Rayge Smith is Nigeria’s fast-rising artist from Benue State. In this interview, he spoke on his new single “Ebor”, his sojourn into the music industry and how he has fared so far.
Who is Rayge Smith?
My real name is Alegwu Stephen Smith. I wsa born in Ogobia Ugboju under Otukpo LGA Area of Benue State, Nigeria.
Tell us a bit about your background
Well, I am the last of 26 children. My parents are Mrs Patricia Ogolekwu and late ( RSM) Ogolekwu Alegwu A.K.A (IJACHI). I spent my early life in Benue State but made the move to Lagos to pursue my music career.
How did you get into music?
When I was 10 years old, I got interested in music, dance, comedy and football. But it was music that caught my attention more than anything else. I had these dreams of becoming a big musician. But sadly, growing up in a community lacking in basic infrastructure and amenities did not make it easy to achieve my dream.
So how did you overcome these challenges?
In the beginning, I was part of a group of young people who first introduced and organized choreographed dance to Ugboju community under Otukpo LGA, Benue State. In our community, people took culture and tradition very seriously. We had a lot of support from the people in our community and for me, this was the motivation to pursue music.
Eventually, I had to make the move to Lagos as there were not a lot of opportunities in my hometown to explore music, the kind that I would have preferred. Mainly, there were not places to record music at good quality and for me, I didn’t think it made sense of investing in making music if the quality was not good. So…Lagos happened.
What motivates your music?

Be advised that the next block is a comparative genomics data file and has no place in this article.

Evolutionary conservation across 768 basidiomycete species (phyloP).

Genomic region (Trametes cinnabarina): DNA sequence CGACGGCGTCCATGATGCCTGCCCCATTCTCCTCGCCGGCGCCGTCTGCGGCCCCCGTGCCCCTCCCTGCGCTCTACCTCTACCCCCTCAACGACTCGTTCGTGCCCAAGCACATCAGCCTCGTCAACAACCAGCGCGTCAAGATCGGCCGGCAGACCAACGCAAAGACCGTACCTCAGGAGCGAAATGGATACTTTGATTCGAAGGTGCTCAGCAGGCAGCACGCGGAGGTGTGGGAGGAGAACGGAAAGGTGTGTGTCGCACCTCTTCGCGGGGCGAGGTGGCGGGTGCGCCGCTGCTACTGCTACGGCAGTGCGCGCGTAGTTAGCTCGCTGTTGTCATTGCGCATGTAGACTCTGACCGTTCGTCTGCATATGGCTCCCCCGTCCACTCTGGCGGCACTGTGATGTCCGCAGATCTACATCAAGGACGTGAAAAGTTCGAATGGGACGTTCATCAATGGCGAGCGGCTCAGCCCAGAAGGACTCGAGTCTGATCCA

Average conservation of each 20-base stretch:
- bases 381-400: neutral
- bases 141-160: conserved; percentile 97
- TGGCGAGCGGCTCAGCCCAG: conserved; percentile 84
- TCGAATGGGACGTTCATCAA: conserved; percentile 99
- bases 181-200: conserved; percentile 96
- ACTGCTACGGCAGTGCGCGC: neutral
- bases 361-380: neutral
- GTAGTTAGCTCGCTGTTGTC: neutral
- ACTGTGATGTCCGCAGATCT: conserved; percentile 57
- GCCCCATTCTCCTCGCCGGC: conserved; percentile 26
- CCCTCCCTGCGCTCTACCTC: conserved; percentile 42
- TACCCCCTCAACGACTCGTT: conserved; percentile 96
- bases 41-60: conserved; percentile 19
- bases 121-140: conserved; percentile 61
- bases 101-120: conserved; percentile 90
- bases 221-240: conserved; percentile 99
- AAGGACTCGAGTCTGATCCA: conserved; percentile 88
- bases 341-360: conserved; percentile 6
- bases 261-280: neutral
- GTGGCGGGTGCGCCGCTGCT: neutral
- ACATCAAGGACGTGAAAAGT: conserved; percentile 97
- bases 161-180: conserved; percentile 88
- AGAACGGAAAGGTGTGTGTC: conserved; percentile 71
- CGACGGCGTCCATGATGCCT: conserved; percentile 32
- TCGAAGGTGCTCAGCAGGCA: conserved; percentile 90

For me, I see music as a way to change my situation and influence the lives of people positively. Living in Benue State was tough…I come from a big family and it was not always easy making ends meet, even with my mother working as hard as she did.
I wanted to make sure I could contribute to my family through music so this was a big motivation for me. I believe that there is enough opportunity to be successful in music, enough to take care of anything needing attention.
What has been your biggest achievement?
It’s probably getting signed by Mavlon Consults. Being fresh in the industry can be tough but I got lucky maybe to have a sponsor offer me a record deal just as I started out as an independent artist was an amazing thing for me.
That aside, I think the response I got after the release of “Ebor” is a big achievement. “Ebor” is a single I released a while ago. I did the song in Idoma, my language, and Ebor means peace. You see I was really worried about the violence and unrest in Benue State and it hurt me that young people like me were mainly responsible for it.
I felt that I could use my talent to share a message of peace and maybe these young people will reconsider their position and stop the violence. The song got a lot of attention and I am really glad it did.
Are there any artists that influenced your music?
I love Wizkid, Dontslac…yeah. Their music pushes me to write and produce even better music. Competition is stiff so I still try to stay original and make my own sound. Even if I may feed off some inspiration from other artists.
Do you play any instruments?
I play the Konga drum.
What is it about your music that makes you different?
My sound is inspirational. I call it spiritual because my most anticipated song always comes in my dreams. That’s why my versatility cannot be compromised.
What are you working on right now?
Well, I just released the music video for Ebor. It’s available on YouTube. I had the opportunity to work with Femi Branch, Adam Ameh and Lucy Ameh. The video was shot by Avalon Okpe in Benue State and it looks awesome. For me, it was a great experience because I got the chance to reconnect with my people at home and even featured dancers from the area.
I am working on other stuff for 2021 too so you have to wait and see.
What are your plans for the future?
Making more music…and winning awards for sure. I am hoping to win a Grammy Award one day. Yes, I know a lot of people have the same dream but I want one, and I will work hard to get mine.